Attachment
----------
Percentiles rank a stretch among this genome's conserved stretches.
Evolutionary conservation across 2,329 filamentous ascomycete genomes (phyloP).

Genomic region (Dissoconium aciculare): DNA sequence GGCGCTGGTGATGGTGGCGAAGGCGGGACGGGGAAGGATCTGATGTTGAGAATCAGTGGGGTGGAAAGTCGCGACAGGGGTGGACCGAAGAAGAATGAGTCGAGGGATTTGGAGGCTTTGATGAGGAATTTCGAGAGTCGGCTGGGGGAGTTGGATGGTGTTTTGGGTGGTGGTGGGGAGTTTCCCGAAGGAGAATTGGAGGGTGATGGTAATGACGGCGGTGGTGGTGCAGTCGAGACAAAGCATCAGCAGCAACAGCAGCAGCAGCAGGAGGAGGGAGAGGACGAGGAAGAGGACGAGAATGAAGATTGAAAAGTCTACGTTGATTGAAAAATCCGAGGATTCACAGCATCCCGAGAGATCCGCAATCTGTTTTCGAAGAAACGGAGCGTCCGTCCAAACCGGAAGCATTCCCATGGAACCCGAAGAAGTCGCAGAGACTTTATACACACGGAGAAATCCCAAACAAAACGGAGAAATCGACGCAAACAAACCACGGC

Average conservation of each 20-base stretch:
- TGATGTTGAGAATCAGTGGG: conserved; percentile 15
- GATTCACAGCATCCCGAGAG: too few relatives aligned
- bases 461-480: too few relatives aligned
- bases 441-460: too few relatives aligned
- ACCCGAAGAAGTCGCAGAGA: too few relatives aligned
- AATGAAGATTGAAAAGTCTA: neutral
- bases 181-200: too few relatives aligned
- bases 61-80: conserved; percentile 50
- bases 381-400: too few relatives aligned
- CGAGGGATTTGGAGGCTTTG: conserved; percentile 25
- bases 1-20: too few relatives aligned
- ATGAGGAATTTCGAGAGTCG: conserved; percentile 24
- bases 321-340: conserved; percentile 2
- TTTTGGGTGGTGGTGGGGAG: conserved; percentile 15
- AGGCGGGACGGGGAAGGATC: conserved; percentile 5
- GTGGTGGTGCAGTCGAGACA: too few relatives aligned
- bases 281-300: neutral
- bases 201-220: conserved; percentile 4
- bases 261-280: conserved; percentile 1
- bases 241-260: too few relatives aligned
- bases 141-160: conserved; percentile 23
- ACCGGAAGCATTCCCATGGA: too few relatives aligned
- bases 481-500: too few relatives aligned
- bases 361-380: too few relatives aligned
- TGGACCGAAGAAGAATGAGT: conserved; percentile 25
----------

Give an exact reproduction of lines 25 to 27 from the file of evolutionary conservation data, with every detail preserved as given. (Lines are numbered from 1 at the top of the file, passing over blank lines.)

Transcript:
- bases 141-160: conserved; percentile 23
- ACCGGAAGCATTCCCATGGA: too few relatives aligned
- bases 481-500: too few relatives aligned